May 22, 2024

We Need Coherent, Teacher-Built Curriculum — Now!

2 min read

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Building a coherent, large-quality curriculum — 1 that all academics in a university or section use — can slender gaps and increase over-all accomplishment. In the new problem of Instructional Management, training qualified Mike Schmoker would make the case for the primacy of curriculum and describes a procedure trainer teams can use to produce a typical, large-good quality curriculum.

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Resource connection As school districts around the world continue to search for ways to create meaningful learning experiences for students even as learning paradigms shift and demands change, one answer has emerged: a coherent, teacher-built curriculum. This kind of curriculum provides a personalized approach to learning, enabling educators to shape the instructional process to best meet the needs of the students in their classrooms.

At its core, a teacher-built curriculum emphasizes the critical role that teachers play in the classrooms they manage. Educators have the opportunity to craft lessons tailored to their students’ specific areas of interest. They have the ability to adjust the learning speed and content level, adjusting pace and difficulty as needed to meet the needs of the learners. Additionally, teachers may customize lessons to provide further explanation and exploration opportunities, allowing students to gain a deeper understanding of topics.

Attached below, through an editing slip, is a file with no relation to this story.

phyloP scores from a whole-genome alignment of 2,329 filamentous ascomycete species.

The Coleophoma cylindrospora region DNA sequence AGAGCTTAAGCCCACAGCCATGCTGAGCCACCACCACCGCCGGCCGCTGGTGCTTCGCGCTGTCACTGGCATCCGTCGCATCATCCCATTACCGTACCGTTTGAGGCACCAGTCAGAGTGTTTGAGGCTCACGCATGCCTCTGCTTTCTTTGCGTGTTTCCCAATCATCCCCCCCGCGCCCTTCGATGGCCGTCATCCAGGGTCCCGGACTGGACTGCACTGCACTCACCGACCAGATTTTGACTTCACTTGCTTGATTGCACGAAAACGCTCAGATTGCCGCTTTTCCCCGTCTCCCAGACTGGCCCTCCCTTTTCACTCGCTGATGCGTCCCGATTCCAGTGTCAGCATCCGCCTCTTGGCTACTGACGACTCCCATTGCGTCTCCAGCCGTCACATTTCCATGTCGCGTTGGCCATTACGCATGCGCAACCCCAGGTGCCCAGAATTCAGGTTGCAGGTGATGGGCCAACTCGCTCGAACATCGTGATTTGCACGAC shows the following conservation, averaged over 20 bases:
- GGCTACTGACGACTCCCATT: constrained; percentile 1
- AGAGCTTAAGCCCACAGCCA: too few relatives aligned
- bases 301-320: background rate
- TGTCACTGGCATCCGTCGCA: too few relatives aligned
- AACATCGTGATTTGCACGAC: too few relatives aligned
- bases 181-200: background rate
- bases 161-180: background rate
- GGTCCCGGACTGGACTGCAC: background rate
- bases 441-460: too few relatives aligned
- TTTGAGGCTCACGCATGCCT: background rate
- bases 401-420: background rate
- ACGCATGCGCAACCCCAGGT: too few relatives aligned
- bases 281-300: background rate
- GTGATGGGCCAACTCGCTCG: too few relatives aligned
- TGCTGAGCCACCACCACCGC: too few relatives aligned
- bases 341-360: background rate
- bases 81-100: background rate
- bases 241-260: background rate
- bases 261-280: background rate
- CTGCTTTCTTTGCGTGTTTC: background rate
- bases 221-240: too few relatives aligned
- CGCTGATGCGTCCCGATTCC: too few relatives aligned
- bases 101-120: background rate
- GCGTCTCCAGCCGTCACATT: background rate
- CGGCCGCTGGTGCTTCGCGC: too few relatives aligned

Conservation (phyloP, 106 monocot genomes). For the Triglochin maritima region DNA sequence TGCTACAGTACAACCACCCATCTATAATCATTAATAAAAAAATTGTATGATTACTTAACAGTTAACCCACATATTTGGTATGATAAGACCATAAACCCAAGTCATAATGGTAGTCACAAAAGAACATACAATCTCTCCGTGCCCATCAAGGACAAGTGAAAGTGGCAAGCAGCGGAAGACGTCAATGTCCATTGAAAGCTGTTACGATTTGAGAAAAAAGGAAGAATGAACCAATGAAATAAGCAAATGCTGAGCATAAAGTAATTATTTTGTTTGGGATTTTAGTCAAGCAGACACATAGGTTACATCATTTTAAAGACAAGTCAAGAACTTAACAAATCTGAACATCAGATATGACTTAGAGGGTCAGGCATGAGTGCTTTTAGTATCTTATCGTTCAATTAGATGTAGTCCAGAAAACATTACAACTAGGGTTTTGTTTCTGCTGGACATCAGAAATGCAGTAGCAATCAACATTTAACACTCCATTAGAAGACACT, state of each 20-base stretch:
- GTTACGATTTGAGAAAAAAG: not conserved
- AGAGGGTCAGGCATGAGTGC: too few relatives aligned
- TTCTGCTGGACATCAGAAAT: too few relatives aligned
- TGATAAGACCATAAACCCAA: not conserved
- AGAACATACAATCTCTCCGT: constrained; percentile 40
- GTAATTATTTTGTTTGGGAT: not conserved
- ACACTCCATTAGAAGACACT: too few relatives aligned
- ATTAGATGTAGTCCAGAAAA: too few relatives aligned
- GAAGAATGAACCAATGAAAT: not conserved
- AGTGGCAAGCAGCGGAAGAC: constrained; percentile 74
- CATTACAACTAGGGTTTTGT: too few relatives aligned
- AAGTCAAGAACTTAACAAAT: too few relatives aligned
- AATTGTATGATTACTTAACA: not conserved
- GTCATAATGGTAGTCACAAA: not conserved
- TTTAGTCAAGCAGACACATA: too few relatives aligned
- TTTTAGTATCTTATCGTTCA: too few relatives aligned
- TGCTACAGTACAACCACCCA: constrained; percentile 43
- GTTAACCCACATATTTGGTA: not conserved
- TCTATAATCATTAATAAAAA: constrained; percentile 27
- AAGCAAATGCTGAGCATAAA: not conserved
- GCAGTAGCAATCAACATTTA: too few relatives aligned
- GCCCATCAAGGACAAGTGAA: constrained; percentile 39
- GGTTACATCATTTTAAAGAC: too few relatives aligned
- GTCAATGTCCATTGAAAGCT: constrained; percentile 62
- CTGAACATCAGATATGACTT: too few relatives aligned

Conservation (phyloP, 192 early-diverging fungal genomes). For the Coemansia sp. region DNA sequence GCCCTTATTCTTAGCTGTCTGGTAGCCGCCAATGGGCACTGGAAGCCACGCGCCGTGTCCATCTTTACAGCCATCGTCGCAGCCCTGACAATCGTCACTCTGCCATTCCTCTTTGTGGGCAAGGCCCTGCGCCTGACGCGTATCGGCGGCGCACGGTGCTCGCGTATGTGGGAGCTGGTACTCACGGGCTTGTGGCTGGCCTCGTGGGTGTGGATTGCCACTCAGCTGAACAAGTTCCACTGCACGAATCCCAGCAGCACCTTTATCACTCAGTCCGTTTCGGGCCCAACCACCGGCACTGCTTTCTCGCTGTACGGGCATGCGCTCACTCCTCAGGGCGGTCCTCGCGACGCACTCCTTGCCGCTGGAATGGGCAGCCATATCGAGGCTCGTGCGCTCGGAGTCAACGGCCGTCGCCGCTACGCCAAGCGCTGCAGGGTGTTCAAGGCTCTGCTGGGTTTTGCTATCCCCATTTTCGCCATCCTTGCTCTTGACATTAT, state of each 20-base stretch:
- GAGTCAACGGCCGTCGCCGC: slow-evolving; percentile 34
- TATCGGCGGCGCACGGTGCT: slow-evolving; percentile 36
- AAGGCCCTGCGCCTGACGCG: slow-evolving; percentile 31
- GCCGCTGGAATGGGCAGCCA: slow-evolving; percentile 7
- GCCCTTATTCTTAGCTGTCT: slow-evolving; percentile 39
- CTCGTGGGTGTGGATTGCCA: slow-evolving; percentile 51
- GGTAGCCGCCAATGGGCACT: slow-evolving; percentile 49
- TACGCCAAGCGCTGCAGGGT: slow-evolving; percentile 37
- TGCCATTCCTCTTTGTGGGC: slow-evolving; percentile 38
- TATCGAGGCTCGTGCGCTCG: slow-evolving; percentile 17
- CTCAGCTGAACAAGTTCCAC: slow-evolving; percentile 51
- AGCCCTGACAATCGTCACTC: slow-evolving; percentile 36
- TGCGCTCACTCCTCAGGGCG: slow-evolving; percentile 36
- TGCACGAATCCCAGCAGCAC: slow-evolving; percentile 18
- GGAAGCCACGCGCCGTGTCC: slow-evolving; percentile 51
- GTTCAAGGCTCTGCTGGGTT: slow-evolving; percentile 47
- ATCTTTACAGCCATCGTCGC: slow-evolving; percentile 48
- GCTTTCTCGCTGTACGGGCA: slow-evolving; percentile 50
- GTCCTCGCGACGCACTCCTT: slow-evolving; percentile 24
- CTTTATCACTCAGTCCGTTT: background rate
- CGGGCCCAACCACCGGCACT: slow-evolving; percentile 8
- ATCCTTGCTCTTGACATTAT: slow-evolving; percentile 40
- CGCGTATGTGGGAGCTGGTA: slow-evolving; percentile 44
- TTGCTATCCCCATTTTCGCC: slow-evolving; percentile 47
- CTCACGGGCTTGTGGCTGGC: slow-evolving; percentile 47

Furthermore, teachers can take into consideration the social and cognitive needs of the students to create an optimal learning environment, with activities and lessons that provide the support, challenge and engagement needed for success. Assessments may also be tailored according to the individual students. In this way, educators can ensure gifted students, students with special needs and other students from diverse backgrounds don’t get left behind the rest of the class.

Finally, a teacher-built curriculum allows educators to shape the way their students think. Each lesson plan gives them the opportunity to model problem-solving strategies, and foster in their students the capacity for critical and subtle thinking. Educators also get a chance to lead their students to broader understandings of the world and to a more diverse worldview.

The time to embrace new models of education is now, and teacher-built curriculum offers an approach to instruction with both short-term and long-term benefits. We must urge school districts to engage with this promising option, and support educators in their efforts to create meaningful and rewarding learning experiences.